A Labor History Lesson about the Balance of Power – from Death in the Haymarket
So, do we need labor unions? The venom in the eyes of some at the very words indicate that, among some, labor unions are despised. But, in my reading for the Urban Engagement Book Club, I keep learning more and more about the history of these unions, and the problems that created them.
I just finished reading Death in the Haymarket: A Story of Chicago, the First Labor Movement and the Bombing that Divided Gilded Age America by James Green, which I will present at today’s Urban Engagement Book Club for CitySquare. The book thoroughly chronicles the story of the Haymarket Riot, the 1886 bloodbath in Chicago. The specific issue was the workday, but the real issue was the overall treatment of workers. The “owners” had long demanded that their workers work from sun-up to sun-down. The workers would march, strike, agitate for the eight-hour work day. And the multi-year struggle resulted in violence, death, some hangings (of men who were not guilty of throwing the bomb on that fateful day)…
But, here is what I think I have learned/am learning in all of my reading over the last few years.
In his masterful and timeless Letter from Birmingham Jail, Dr. Martin Luther King, Jr. wrote:
“We know through painful experience that freedom is never voluntarily given by the oppressor; it must be demanded by the oppressed.”
And because all rights must be demanded (do any of us remember that the very birth of our country was just such a demanding of our rights?), there will be conflict, opposition, pain…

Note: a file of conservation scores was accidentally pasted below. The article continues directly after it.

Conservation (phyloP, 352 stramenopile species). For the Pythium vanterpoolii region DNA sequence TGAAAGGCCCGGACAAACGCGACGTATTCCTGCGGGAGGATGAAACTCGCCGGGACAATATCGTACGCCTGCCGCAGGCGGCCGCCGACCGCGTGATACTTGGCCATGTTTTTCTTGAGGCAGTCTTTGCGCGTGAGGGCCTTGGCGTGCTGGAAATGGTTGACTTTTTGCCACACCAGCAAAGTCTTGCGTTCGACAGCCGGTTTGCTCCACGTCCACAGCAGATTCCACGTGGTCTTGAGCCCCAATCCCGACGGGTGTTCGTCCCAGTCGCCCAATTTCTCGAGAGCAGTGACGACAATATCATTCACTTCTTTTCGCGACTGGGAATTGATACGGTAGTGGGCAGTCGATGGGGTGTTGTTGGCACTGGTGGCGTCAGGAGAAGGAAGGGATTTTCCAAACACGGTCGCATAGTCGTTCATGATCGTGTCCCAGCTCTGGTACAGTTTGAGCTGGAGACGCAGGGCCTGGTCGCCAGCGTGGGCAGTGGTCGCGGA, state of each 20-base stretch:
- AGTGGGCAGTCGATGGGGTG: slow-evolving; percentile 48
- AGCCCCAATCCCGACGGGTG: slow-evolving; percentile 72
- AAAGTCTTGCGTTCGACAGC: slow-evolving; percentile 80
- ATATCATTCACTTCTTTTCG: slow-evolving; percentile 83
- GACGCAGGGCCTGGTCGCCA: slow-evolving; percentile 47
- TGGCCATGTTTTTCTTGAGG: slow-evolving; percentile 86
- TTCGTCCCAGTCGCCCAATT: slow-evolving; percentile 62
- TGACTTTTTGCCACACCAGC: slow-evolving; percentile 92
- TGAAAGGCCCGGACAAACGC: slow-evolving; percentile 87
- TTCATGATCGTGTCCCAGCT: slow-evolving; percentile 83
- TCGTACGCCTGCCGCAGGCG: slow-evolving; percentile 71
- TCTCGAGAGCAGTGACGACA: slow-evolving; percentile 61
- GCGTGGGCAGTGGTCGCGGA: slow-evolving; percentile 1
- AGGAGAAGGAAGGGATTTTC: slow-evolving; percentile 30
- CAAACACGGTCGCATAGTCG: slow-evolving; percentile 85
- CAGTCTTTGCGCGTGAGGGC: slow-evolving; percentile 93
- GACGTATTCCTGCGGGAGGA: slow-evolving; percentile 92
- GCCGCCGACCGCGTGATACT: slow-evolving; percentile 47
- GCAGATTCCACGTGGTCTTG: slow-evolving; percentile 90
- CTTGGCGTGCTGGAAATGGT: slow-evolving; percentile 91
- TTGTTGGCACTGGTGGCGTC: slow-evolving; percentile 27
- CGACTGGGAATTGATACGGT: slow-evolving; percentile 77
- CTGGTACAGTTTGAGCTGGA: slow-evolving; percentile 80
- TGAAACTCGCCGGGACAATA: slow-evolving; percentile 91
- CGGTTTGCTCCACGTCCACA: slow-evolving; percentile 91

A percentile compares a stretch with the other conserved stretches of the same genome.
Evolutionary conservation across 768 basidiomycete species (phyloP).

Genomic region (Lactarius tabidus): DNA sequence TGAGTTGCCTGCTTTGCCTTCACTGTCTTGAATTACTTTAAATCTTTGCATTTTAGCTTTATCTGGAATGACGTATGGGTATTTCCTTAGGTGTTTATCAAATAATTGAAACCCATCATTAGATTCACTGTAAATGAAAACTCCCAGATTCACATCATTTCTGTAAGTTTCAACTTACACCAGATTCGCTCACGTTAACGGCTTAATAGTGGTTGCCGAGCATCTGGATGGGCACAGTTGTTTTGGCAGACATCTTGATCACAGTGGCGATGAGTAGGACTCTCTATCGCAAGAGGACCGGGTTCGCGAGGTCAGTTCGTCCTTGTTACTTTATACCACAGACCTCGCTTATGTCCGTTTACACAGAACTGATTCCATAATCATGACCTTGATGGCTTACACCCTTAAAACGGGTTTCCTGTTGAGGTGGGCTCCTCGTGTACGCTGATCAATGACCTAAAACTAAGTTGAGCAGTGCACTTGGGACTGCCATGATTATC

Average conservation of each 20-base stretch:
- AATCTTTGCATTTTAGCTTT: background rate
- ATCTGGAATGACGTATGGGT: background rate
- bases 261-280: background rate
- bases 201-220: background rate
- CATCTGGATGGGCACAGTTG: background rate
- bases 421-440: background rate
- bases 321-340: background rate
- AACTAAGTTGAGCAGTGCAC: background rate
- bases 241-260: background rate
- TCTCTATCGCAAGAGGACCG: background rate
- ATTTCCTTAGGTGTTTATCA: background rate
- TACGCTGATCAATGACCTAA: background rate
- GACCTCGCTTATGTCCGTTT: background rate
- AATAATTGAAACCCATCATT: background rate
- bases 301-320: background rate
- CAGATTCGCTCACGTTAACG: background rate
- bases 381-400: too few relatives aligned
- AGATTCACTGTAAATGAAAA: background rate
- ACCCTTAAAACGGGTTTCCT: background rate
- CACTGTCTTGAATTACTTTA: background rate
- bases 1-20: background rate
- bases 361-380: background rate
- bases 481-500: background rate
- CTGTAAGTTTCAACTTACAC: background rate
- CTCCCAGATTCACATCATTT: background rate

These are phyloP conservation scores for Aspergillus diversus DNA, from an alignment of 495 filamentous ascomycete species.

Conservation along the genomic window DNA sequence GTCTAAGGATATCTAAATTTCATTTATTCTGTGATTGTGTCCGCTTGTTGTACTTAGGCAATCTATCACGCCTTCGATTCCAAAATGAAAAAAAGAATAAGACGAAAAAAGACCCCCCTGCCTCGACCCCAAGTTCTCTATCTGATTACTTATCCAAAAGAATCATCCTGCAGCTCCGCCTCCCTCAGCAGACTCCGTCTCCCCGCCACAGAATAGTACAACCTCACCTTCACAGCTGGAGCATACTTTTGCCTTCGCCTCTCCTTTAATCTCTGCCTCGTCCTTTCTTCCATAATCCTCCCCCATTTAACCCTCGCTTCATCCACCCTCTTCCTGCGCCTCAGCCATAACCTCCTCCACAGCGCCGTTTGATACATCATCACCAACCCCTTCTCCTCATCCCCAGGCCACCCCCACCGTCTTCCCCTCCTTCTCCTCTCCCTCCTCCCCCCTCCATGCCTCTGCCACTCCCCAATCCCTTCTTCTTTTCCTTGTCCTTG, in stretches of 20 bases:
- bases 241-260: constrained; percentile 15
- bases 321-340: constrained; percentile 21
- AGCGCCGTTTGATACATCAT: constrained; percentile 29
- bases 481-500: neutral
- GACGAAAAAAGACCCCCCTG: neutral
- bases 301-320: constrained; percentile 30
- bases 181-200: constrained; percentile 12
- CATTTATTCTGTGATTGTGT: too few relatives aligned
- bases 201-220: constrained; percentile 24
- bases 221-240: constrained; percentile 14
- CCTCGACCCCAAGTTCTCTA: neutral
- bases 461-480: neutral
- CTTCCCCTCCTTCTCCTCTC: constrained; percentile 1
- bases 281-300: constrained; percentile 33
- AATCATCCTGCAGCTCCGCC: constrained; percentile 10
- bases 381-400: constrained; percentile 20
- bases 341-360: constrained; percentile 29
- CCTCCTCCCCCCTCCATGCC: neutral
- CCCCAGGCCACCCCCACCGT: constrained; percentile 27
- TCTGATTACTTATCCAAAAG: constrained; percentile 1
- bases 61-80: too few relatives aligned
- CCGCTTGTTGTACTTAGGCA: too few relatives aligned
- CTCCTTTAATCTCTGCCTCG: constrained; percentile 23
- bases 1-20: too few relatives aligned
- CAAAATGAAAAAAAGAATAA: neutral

And, when one group is not given rights by another, there are always those who need more rights, and those who resist giving such rights. Always.
In the world of work, it is the “owners’ and the “laborers.” And if we do not stay vigilant, then owners will exploit the workers again, and again.
Are workers innocent in all of this? No, of course not. Have unions overreached at times? Yes – many times. But have owners ever overreached? The answer is rather obvious.
One cursory reading of the cause that took Dr. King to Memphis in 1968, which was his last trip, reminds us of the sad reality that some peoples are favored over others, some are treated better than others, and those in charge will take advantage of, and at times actually abuse, those who work under their charge. In case you do not remember, he was in Memphis because injustice was there. He was there in support of the Memphis Sanitation Workers. (read more about this here). Here is what prompted his visit:
During a heavy rainstorm in Memphis on February 1, 1968, two black sanitation workers had been crushed to death when the compactor mechanism of the trash truck was accidentally triggered. On the same day in a separate incident also related to the inclement weather, 22 black sewer workers had been sent home without pay while their white supervisors were retained for the day with pay.
In Death in the Haymarket, Mr. Green says this:
The execution of Albert Parsons, August Spies, Adolph Fischer and George Engel (the four men hanged after the riot) came to be seen by many people in the United States and overseas not as a victory of democracy over anarchy, but as a travesty that betrayed the American ideal of liberty and justice for all. It is impossible to say exactly what might have been different if the police hadn’t killed those strikers at McCormick’s, if the chief inspector hadn’t decided to break up the Haymarket meeting, if someone hadn’t thrown the bomb, but it is clear that, in some sense, we are today living with the legacy of those long-ago events.
And in the book, he made this observation:
…the call for the “eight-hour system” seemed to employers less like a proposal for reform and more like a demand for radical change in the political balance of power.
It is that balance of power that is always hanging in the balance.
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